The Prime Minister has emphatically announced that a circular economy is going to be a key step towards addressing the ecological strain on our planet. The Union government has approached the concept of a circular economy with an outcome-oriented zeal to maximise resource efficiency and promote zero waste, sustainable patterns of production and consumption. Scrapping of an end-of-life vehicle (ELV) can generate not only ferrous and non-ferrous metals but also other materials like plastic, glass, rubber, textile, etc, which can be recycled or shredded for use as fuel for energy recovery. Recycling ELVs will create a shift towards the usage of renewable resources as well as reducing waste volumes.
During the global economic recession in 2008-09, Cash for Clunkers and the Car Allowance Rebate System (CARS) were similar initiatives by the American federal government. Financial incentives were provided to owners of old and fuel-inefficient vehicles, to trade their automobiles for newer more fuel-efficient options. The European Union generates approximately 9 million tonnes of ELVs every year. Producers have been imparted the responsibility for the treatment of ELVs. Similarly, treatment of ELVs was identified as a major challenge in Japan with approximately 5 million automobiles taken off the roads annually. Many developed countries have adopted circular economy principles to ensure optimal utilisation of ELVs as a resource for future automobile manufacturing. The vehicle scrapping policy of the Indian government is very much in tandem with these global best practices.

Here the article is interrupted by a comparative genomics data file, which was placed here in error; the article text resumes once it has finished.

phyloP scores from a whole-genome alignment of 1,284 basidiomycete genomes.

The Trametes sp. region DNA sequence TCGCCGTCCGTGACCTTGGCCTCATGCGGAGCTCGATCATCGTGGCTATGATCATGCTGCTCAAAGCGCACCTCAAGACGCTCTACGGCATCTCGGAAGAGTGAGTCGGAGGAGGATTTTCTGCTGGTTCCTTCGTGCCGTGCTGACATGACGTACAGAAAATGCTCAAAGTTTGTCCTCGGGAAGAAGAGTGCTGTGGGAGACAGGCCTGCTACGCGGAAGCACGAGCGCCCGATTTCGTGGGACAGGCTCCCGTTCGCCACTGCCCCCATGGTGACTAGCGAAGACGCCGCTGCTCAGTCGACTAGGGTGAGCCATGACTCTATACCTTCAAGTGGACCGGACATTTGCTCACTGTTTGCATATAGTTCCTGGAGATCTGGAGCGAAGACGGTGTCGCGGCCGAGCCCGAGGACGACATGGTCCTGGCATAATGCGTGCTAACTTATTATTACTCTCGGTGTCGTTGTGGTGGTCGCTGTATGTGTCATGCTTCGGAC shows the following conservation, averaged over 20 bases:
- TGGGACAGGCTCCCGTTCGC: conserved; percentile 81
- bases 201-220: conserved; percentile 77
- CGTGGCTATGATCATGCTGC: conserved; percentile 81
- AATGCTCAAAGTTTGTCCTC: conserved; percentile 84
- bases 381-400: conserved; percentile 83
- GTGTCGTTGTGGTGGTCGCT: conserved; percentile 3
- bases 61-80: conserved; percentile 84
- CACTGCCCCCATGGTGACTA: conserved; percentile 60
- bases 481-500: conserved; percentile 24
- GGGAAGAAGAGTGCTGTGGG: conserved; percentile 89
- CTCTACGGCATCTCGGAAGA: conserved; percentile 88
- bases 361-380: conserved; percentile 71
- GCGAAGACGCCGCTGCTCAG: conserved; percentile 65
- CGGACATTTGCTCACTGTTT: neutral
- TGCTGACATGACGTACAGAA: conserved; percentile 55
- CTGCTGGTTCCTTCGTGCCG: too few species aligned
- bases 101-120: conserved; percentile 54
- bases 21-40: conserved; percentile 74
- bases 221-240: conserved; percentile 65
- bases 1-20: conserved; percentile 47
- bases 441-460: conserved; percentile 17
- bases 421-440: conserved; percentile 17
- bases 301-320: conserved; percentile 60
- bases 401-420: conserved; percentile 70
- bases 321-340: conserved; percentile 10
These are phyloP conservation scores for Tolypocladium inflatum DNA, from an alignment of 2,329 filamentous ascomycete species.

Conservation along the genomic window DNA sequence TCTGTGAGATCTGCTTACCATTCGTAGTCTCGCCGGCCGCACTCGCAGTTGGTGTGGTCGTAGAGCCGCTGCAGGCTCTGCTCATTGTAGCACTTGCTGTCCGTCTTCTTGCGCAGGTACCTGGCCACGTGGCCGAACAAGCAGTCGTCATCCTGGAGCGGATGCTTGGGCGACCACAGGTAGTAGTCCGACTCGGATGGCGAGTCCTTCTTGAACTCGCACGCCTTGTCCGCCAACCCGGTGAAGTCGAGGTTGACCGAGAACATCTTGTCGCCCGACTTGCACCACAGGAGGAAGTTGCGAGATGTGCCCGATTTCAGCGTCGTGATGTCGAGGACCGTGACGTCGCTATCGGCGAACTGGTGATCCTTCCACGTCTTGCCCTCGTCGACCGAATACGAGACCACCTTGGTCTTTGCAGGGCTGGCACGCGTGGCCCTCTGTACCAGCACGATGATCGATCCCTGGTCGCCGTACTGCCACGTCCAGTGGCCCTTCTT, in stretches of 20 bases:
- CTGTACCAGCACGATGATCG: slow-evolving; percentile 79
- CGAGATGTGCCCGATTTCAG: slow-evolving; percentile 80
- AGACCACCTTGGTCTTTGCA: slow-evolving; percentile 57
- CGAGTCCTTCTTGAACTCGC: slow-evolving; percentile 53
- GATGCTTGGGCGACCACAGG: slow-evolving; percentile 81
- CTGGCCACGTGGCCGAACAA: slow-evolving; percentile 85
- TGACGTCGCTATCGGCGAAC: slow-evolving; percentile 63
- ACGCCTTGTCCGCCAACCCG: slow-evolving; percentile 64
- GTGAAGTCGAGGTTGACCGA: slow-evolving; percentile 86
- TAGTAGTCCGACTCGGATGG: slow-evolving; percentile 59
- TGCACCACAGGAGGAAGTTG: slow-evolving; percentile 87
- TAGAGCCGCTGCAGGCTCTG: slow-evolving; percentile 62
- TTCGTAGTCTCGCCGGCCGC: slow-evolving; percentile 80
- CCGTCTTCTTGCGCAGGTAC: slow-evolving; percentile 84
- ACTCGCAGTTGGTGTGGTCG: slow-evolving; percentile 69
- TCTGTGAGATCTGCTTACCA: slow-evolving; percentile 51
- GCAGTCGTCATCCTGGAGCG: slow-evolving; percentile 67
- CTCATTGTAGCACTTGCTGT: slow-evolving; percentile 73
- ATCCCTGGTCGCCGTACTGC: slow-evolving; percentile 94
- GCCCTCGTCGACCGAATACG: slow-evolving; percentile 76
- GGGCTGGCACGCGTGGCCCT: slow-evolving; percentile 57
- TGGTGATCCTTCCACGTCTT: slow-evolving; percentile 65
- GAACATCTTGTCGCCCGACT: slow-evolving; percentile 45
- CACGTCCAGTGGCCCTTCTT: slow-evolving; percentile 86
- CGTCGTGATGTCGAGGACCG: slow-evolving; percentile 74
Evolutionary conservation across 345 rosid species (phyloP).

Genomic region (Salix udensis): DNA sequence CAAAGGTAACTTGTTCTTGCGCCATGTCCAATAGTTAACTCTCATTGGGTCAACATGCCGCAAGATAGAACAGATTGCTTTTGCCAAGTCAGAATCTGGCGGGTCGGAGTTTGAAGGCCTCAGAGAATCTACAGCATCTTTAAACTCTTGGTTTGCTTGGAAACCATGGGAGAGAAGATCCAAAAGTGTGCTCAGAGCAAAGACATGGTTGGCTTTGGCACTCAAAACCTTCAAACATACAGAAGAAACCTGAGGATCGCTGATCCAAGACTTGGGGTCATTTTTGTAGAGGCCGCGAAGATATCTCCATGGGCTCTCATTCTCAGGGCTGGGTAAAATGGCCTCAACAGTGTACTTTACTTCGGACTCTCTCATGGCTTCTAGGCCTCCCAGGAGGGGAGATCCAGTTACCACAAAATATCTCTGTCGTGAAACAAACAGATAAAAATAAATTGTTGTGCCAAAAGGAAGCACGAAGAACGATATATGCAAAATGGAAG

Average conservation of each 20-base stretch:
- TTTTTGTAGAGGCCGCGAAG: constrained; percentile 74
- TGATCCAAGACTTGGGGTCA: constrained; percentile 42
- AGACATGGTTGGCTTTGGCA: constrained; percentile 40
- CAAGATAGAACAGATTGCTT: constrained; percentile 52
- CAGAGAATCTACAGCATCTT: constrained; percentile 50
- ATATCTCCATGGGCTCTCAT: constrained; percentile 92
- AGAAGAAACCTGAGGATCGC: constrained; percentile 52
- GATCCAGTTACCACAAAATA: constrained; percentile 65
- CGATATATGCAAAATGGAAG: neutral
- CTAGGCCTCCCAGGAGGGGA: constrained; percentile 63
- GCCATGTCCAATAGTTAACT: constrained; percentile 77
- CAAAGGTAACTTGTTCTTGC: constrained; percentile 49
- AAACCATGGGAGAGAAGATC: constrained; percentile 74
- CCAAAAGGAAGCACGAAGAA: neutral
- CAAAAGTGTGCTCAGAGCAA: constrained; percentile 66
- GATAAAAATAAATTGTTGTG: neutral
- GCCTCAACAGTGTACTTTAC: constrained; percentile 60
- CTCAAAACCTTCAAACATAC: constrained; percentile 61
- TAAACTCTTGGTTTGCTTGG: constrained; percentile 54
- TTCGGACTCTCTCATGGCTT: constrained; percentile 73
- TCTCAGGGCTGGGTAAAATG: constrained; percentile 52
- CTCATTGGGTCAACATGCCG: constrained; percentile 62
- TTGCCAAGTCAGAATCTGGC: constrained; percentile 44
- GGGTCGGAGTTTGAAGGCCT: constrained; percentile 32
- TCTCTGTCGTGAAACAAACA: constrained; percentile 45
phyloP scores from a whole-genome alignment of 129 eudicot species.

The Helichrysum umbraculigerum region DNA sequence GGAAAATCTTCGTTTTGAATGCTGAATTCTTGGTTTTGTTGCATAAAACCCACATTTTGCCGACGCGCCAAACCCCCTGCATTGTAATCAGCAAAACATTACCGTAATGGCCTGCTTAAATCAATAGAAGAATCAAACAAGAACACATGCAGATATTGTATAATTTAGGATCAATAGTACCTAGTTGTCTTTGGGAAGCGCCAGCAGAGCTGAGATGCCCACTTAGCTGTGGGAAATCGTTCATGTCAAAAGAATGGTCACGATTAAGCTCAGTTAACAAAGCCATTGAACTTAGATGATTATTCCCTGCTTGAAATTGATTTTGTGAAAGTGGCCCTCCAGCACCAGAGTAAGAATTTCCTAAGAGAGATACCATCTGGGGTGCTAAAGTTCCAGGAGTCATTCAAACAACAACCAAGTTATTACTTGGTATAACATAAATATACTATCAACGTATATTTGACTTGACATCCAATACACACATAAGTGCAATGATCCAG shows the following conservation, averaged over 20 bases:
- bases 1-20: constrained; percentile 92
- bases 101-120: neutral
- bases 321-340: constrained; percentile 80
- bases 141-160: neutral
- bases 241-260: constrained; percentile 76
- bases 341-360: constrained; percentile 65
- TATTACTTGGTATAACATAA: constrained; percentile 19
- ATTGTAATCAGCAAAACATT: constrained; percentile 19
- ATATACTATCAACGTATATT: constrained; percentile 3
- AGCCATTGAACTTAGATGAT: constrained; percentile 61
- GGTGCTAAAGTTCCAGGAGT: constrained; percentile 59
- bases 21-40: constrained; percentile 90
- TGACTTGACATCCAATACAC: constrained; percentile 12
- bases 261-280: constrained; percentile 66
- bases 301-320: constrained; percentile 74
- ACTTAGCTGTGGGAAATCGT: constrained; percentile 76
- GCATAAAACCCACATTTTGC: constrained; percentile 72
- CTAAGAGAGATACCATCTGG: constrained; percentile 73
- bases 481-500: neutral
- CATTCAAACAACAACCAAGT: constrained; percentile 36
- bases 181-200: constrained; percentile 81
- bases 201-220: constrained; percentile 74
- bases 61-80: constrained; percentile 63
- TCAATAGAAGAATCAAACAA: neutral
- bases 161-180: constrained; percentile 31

Mayapuri in Delhi, Kurla in Mumbai, Pudhupettai in Chennai, Mallick Bazaar in Kolkata, Jawahar Auto Nagar in Vijayawada, Auto Nagar in Guntur — are examples of huge vehicle scrapping ecosystems in urban areas across India. At present, there exists an unorganised informal market for vehicle scrapping in India. This unorganised sector value chain is highly unstructured, labour-intensive and non-environment friendly. Moreover, since the informal sector uses crude methods for dismantling and recycling, the full value of high-strength steel alloys and recovery of precious metals is not realised. The informal and unorganised vehicle recycling sector mainly consists of traders, dismantlers, scrap dealers and recyclers. The new vehicle scrapping policy of the Union government will transform the unorganised market and bring many informal sector workers into the ambit of the formal sector.